47. Spleet Nigeria Spleet leverages a ‘Rent Now, Pay Later’ model to drive its mission to ensure that every African can afford a space to live in.
48. Stears Nigeria Stears is a financial intelligence company providing subscription-based content & data to global professionals. Its mission is to build the world’s most trusted provider of African data.
49. Synnefa Kenya Synnefa is building Africa’s first mini-farm ERP connected to IoT sensors that provide soil data and farmer activity data to create a farmer experience score. This score passed on to financial partners to use on farmers’ credit score.
50. Technovera South Africa Technovera is an tech startup developing simple technologies aimed at improving last mile access in Africa.
51. TERAWORK Nigeria TERAWORK is an online freelance marketplace focused on matching freelancers to service buyers.
52. TIBU Health Kenya TIBU Health is an omnichannel healthtech company connecting patients to healthcare services and professionals at a time and location of their choosing.
53. Topset Education Nigeria Topset Education is an edtech platform that makes quality education accessible to Africans everywhere.
54. TopUp Mama Kenya TopUp Mama enables restaurants in Africa to purchase food supplies, access financial services and manage their business.
55. Wellahealth Nigeria Wellahealth provides technology and financial tools to healthcare providers and patients to enable affordability and accessibility of healthcare in emerging markets.
56. Xente Uganda Xente is a digital financial platform with in-built spend management to support businesses across Africa.
57. Zanifu Kenya Zanifu enable SMEs to purchase inventory and pay later.
58. ZayRide Ethiopia ZayRide is a customer-centric on-demand taxi service offering fast and convenient service throughout local areas in Ethiopia.
59. Zuberi Ghana Zuberi is a fintech platform based out of Accra, built to provide financial products and services to salaried workers in a way they have never experienced before.
60. Zuri Health Kenya Zuri Health provides affordable and accessible healthcare services to patients across Sub-Saharan Africa via mobile app, website, Whatsapp chatbot and SMS service.

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African Startups Raised $3.5 Billion in Six Months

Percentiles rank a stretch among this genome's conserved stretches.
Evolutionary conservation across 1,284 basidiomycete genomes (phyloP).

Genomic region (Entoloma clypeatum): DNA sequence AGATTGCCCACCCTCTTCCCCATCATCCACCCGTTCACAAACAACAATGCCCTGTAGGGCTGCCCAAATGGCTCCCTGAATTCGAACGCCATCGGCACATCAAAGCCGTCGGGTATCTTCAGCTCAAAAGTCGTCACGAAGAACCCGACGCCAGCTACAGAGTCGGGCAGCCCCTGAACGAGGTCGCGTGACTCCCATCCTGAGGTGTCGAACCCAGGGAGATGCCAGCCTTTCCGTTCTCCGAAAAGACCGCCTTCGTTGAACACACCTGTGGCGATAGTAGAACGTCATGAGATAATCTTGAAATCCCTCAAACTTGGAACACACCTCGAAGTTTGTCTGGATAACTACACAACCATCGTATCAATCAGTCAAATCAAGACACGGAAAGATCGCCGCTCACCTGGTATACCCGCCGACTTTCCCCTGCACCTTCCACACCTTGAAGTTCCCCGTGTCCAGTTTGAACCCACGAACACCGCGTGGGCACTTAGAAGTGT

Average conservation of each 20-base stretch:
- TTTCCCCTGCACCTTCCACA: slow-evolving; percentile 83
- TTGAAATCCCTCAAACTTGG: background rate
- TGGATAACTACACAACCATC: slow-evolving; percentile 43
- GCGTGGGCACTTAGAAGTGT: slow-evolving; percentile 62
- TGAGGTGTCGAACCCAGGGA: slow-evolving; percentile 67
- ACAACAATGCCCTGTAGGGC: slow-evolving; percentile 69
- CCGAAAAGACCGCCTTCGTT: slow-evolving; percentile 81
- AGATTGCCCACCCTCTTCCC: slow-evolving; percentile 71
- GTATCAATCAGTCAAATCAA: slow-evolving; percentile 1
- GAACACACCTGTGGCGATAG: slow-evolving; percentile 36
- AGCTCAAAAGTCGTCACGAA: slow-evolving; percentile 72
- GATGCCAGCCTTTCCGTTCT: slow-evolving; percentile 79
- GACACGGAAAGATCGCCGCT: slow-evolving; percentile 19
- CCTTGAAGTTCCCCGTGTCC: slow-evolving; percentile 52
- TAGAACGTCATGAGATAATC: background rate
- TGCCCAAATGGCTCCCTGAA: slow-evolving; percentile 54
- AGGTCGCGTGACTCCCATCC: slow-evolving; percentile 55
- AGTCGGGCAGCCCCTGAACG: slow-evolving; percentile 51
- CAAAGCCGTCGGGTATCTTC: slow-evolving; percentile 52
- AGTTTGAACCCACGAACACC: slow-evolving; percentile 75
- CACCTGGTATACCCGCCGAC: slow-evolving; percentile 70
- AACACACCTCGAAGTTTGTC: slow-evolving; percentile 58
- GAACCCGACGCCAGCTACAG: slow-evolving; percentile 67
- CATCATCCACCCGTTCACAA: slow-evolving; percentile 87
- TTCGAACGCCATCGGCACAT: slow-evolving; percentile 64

Investors continue to dump billions on African startups in the first half of 2022 as $3.5 billion was invested across a series of startups on the continent despite rising global uncertainties.



Start-up - Investors King

Investors continue to dump billions on African startups in the first half of 2022 as $3.5 billion was invested across a series of startups on the continent despite rising global uncertainties.

According to the report published by African Venture Capital Activities (AVCA), this represents an increase of $2 billion when compared with what was invested in the same period of 2021.

A critical analysis of the report showed Financial Technology (Fintech) companies raised more funds than any other niche.

Nigeria had the highest number of closed deals during the period under review. Nigerian startups closed a total of 101 deals within the first six months of 2022. However, in monetary terms, startups in Egypt raised the highest amount of $352 million in 63 funding deals.

Kenya startups raked in $330 million from 54 funding deals while Nigerian startups raised $284 million in 101 funding deals.

Other countries with significant amounts of funds raised include Seychelles with $164 million, Ghana with $133 million in 21 deals, South Africa with $131 million in 50 deals, and Morocco with $108 million in 11 deals. 

A closer look at the result shows that the financial sector takes the lion’s share in the ecosystem. The fintech sector recorded 32 percent of the entire deals and 44 per cent of the total monetary value. This was followed by the Consumer Services and the Industrial Sectors which emerged second and third respectively. 

A further breakdown shows that startups in the financial sector raised $1.54 billion while information technology raised $448 million. 

Other sectors with significant funding include Industrial Services with $430 billion, Energy and Utility raised $360 million, Consumer Services raised $340 million, Communication Services with $173 million, Health Care Services raised $97 million, Materials with $97 million while Real Estate raised $6 million. 

Investors King understands that the African startup ecosystem has been on an astronomical rise since last year. 

It will be recalled that in 2021, African startups raised over $4 billion across 355 funding deals. This is almost three times what was raised in 2020 and 2019. The ecosystem raised $1.7 billion and $1.3 billion in 2020 and 2019 respectively.

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Kenyan Startup Sendy Shut Down Sendy Supply Due to Current Realities Impacting Tech Companies